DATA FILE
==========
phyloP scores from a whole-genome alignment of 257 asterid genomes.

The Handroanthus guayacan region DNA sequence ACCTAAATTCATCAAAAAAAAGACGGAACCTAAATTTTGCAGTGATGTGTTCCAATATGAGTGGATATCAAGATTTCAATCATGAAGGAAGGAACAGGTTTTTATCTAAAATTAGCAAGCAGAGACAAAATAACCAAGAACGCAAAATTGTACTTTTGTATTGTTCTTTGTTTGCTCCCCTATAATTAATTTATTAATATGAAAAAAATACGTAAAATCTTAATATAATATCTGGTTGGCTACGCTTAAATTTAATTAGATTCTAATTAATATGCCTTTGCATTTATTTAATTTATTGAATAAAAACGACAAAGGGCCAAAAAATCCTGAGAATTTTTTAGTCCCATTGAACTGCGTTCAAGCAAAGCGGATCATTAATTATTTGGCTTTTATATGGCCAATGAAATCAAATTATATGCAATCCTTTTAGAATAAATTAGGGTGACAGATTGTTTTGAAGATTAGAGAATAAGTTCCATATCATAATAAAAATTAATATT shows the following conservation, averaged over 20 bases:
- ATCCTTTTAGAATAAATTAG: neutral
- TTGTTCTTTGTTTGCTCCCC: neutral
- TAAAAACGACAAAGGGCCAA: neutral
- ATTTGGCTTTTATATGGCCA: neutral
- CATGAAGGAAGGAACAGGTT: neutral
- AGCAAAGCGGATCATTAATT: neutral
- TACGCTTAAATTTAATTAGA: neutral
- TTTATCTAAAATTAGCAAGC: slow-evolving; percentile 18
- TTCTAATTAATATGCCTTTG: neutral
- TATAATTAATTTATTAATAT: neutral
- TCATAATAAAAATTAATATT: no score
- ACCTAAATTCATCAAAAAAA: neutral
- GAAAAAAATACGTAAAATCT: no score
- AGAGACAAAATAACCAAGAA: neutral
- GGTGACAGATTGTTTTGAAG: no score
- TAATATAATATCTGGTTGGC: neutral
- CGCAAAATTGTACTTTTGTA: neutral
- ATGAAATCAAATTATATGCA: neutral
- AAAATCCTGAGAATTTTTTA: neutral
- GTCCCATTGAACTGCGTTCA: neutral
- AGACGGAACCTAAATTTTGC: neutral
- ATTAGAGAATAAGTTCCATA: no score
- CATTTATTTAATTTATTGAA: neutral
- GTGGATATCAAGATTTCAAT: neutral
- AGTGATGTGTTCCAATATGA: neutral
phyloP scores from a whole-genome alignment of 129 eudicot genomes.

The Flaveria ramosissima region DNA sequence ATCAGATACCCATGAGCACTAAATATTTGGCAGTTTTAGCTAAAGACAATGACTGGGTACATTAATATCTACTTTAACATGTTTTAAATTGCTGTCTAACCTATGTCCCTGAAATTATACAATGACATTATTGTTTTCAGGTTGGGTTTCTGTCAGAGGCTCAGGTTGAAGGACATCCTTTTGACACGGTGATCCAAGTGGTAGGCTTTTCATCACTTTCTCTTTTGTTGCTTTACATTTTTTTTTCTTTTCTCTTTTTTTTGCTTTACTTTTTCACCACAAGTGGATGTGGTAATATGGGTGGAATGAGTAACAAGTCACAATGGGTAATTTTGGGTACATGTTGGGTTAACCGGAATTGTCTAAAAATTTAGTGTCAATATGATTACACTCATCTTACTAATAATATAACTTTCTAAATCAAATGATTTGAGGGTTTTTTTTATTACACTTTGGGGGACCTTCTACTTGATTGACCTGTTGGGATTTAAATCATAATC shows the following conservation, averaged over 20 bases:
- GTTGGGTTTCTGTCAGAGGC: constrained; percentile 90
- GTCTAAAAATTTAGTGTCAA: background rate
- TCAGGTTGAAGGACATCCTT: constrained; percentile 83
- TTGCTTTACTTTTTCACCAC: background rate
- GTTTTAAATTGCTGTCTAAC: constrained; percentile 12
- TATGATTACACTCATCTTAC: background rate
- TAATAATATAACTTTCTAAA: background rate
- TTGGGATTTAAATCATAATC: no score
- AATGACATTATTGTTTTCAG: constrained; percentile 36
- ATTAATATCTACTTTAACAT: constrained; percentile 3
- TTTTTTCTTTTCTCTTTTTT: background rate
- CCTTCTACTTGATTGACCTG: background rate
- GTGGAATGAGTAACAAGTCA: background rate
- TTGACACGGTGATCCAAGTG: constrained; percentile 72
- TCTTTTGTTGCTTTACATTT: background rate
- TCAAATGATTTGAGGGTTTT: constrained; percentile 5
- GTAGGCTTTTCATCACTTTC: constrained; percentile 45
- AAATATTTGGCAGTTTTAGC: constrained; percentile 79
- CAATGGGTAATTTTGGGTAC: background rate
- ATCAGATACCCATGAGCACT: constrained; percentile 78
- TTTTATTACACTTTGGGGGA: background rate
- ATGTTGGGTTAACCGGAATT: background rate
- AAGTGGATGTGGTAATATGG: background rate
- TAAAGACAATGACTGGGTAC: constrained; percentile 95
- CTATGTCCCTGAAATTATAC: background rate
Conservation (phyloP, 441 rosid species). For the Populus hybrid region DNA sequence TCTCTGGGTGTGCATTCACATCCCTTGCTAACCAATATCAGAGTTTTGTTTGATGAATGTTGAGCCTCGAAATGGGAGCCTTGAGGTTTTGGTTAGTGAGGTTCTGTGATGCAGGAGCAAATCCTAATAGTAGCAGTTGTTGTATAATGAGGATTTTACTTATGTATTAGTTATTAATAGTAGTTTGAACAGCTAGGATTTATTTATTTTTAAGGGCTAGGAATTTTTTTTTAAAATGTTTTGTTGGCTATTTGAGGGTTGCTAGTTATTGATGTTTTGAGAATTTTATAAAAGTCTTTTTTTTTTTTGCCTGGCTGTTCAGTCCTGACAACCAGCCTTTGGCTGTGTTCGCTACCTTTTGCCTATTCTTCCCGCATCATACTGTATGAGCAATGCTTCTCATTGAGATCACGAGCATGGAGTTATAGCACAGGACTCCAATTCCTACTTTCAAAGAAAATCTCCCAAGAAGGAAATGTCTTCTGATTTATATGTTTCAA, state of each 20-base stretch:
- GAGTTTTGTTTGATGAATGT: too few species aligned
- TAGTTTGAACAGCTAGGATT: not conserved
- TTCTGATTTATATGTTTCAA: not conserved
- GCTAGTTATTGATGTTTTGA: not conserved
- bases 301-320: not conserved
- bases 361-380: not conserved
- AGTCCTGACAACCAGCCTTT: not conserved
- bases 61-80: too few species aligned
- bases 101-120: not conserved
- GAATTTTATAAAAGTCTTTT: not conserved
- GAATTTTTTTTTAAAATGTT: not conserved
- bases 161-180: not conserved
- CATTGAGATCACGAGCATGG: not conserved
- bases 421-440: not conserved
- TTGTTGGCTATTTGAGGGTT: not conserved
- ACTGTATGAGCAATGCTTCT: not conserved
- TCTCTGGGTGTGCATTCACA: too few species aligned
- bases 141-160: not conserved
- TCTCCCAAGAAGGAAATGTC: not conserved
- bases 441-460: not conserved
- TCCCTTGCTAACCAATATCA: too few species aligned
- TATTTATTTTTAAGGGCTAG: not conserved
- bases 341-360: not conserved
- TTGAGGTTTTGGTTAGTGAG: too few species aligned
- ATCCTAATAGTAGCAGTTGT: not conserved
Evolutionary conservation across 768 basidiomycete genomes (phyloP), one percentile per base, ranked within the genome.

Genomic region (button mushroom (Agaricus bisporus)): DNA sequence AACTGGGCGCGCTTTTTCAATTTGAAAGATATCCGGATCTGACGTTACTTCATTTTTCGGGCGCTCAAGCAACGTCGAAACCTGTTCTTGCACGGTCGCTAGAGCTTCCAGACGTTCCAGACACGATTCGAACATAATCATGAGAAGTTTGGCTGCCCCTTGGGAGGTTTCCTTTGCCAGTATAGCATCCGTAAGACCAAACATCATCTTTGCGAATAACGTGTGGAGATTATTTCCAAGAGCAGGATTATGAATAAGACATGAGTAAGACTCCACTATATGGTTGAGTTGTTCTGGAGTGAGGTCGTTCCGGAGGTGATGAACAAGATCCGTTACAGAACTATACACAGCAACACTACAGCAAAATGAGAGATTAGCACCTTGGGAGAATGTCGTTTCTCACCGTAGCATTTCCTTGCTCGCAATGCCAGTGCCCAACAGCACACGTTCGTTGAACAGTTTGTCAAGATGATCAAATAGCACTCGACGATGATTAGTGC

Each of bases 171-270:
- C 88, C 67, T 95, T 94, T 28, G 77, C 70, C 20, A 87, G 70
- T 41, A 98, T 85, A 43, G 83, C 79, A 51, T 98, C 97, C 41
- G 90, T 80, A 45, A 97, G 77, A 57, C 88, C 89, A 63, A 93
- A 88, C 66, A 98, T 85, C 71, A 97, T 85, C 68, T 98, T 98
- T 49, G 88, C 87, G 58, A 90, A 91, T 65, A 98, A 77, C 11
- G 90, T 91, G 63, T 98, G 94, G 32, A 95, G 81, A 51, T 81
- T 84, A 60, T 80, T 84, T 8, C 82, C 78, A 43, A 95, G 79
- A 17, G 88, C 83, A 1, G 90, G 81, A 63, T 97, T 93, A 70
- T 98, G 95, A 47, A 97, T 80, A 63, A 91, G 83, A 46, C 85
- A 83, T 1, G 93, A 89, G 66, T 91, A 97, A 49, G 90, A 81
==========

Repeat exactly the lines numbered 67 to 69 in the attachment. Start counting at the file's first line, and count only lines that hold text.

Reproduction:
- bases 161-180: not conserved
- CATTGAGATCACGAGCATGG: not conserved
- bases 421-440: not conserved